Upper Fourth at Malory Towers: Audio Adaptation

The Upper Fourth at Malory Towers is the one that made the biggest impression on me when I was younger and the cassette that I had listened to, had filled me full of dread for failure. The crux of the story is that pride comes before a fall, and that hard work really really pays off. As a small girl, these messages became ingrained in me, like Blyton had intended. The moral message of her stories was a huge part of her writing, and it has stuck with me to this day.

Another reason for this being one of my least favourite Malory Towers stories is because since the Second Form, Alicia has taken a back seat in the Third Year and then because of Darrell being made head girl, begins to bring out her sharp tongue and does her best to wind up Darrell and create a bad atmosphere.

The chopping and changing of scenes once more brings about a stark lack of continuity to the story, and some of the best bits, especially the descriptions of the food are left out and not to mention the hilarity of Belinda following Gwendoline around trying to catch her scowls. However there is a lot of atmosphere in the end of side one where Darrell confronts Alicia’s little cousin June about wanting to sneak on the Upper Fourth’s midnight feast. Now I know we are not supposed to like June, and this is because she is not presented to us in a very nice way, and with the adaptation, she is voiced along the same vein as Gwendoline; that is to say, arrogant and annoyingly nasal! Now I have never ever warmed to June, like I never warned to Gwen, and this audio only serves to cement that dislike. Unlike Alicia who can occasionally see she is wrong, and can admit it, June appears to have little, if any, redeeming qualities.

I better stop myself there on the subject of June, as I could quite easily write a whole blog on her, maybe I will someday! However on with the adaptation, and back to the point.

Darrell confronting June about her sudden piety of wanting to own up at being at a midnight feast was staged very well, I really could feel the foreshadowing as a child, and even now as an adult, that Darrell was going to lose her precious temper thanks to this Alicia 2.0. Alicia’s jibes throughout the rest of the book and the audio about pride coming before a fall all congregate at this moment, and Darrell loses her temper and in a similar set up to how she loses her temper with Sally way back in the first form, June starts to get the same treatment. I do feel very sorry for Darrell here because it’s not her fault, not entirely. I know first hand how easy it is the fly off the rails in anger because of someone or something that can’t be reasoned with or controlled. When I was younger I never was able just to leave the recording on the cliff hanger of Miss Potts bursting in on the ‘fight’ and even if it was my bedtime listening, I sneaked out of bed and turned the cassette over so that my over active imagination wouldn’t worry too much about Darrell during the night.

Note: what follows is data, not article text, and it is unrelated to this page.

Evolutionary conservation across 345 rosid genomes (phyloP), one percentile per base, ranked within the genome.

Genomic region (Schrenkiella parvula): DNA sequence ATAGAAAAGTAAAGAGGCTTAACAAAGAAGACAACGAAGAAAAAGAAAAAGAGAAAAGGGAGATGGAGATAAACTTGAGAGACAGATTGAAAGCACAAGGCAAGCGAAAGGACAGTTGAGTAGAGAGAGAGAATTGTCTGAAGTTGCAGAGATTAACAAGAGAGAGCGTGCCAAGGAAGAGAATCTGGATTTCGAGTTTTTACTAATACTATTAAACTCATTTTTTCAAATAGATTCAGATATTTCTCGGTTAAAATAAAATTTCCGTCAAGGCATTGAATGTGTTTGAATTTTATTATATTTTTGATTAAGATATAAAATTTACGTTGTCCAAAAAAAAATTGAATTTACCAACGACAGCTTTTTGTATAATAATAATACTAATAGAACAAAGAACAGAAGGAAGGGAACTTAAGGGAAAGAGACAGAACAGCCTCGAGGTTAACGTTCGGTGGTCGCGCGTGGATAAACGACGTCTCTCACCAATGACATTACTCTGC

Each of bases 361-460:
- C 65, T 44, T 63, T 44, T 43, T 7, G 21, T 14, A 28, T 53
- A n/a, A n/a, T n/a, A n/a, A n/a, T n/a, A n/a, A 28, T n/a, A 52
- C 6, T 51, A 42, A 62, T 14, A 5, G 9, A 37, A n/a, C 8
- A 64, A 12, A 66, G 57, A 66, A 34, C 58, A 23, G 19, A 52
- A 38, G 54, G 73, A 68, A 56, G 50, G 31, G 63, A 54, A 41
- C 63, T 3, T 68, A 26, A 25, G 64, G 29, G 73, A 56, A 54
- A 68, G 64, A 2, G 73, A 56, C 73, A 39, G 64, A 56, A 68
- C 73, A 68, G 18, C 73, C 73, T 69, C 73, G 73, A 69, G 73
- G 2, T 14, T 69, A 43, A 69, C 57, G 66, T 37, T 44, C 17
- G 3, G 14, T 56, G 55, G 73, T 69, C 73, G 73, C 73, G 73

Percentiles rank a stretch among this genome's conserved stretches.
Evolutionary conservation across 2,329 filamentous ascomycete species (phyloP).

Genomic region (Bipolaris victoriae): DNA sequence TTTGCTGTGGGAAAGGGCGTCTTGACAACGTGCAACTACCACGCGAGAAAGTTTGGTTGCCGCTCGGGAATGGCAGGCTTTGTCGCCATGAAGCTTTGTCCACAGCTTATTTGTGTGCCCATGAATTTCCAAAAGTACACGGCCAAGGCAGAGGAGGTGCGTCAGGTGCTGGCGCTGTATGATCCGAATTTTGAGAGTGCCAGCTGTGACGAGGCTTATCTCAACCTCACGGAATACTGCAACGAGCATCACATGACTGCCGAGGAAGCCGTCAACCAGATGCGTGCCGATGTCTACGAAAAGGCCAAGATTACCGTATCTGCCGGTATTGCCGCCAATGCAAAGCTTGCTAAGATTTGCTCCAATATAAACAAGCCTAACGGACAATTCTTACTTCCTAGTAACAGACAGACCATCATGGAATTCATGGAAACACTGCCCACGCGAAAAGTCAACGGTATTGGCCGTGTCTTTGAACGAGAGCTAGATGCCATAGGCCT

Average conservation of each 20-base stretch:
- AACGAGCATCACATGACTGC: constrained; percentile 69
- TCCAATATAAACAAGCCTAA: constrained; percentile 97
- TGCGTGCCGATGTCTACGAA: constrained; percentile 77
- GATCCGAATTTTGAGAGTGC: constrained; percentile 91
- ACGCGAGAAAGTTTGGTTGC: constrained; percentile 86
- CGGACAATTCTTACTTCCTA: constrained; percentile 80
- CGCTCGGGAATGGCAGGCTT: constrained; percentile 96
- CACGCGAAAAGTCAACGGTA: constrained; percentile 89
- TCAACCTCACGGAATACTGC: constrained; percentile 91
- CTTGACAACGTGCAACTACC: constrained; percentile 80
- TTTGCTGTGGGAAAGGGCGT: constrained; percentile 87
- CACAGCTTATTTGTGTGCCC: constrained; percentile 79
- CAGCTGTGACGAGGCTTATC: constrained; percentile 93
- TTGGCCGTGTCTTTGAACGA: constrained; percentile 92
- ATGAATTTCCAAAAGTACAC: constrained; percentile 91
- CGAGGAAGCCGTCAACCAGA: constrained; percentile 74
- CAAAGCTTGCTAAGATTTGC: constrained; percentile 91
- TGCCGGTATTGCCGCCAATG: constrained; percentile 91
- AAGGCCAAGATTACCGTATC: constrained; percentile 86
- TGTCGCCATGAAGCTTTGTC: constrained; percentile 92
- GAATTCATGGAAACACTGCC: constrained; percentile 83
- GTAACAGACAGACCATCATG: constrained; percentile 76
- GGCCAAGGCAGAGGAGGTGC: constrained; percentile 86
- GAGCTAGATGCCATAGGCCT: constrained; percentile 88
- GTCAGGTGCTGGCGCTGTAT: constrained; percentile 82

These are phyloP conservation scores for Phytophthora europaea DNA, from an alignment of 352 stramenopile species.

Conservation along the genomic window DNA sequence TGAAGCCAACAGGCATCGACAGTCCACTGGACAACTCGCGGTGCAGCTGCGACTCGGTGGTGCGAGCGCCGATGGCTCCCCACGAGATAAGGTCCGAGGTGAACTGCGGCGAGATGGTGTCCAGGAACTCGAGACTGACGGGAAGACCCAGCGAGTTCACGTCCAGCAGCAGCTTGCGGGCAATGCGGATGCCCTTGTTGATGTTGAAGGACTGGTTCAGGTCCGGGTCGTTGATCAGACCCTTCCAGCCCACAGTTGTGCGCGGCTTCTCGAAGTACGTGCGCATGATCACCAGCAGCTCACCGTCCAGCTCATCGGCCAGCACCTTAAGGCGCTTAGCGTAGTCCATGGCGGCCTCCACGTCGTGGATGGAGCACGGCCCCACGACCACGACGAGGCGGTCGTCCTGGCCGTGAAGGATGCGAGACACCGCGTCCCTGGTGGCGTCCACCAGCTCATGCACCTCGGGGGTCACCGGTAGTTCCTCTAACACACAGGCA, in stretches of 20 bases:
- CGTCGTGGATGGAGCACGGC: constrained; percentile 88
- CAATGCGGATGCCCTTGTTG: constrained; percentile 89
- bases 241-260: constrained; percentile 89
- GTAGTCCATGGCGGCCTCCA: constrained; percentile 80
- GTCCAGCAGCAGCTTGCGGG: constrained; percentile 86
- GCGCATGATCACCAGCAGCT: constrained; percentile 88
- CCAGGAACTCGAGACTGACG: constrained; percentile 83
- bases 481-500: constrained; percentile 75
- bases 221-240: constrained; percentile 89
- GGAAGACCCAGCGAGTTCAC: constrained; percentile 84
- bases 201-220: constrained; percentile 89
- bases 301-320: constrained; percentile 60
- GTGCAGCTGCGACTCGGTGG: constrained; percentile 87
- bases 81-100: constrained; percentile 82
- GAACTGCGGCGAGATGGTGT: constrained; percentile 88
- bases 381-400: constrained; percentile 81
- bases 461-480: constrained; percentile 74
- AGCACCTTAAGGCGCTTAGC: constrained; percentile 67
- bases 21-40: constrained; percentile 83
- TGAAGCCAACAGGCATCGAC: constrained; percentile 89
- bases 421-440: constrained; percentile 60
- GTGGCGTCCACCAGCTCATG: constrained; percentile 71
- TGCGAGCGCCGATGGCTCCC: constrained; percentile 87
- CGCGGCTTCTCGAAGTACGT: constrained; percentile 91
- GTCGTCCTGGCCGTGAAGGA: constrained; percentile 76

Carrying on, the downside of Miss Potts finding out about this fight is that she finally uncovers the truth about the midnight feast and Darrell is stripped of her head of form post. She suffers the punishment like a champion because I suppose in a way she does deserve it. However later on in the story she earns it back.

The Clarissa Carter and Gwendoline Lacey  part of the story is played down in the audio, mostly to save time again it would seem, time that can be filled with idle music. The part of the story where Gwen pretends to have a weak heart takes up quite a lot of the book and underlines a major character flaw in Gwen, her weakness and self belief. We would believe that this is the turning point in Gwen’s character but alas, we are wrong. It will take another two books before we see the real making of Gwen.

Again with this audio we find a lot of things are left out from the book, things that in the end come to be quite a large part of the story, especially the things with Gwen, Clarissa and Bill, as well as the new twins Connie and Ruth. Again it’s the inserted music that takes up more time than it needs and doesn’t allow to the story to flow as naturally as it could. I think its the same for these six Malory Towers adaptations, and as an adult now I realise that, but when I was a child and hadn’t read the book it didn’t matter so much.

So there we are, my thoughts on The Upper Fourth at Malory Towers, let me know what you think?


Next review: In the Fifth at Malory Towers: Audio adaptation

Or read a review of the Upper Fourth novel here.

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1 Response to Upper Fourth at Malory Towers: Audio Adaptation

  1. Francis says:

    Great review, Stef – I regard you as the best person to do so on Malory Towers.
    Many thanks.


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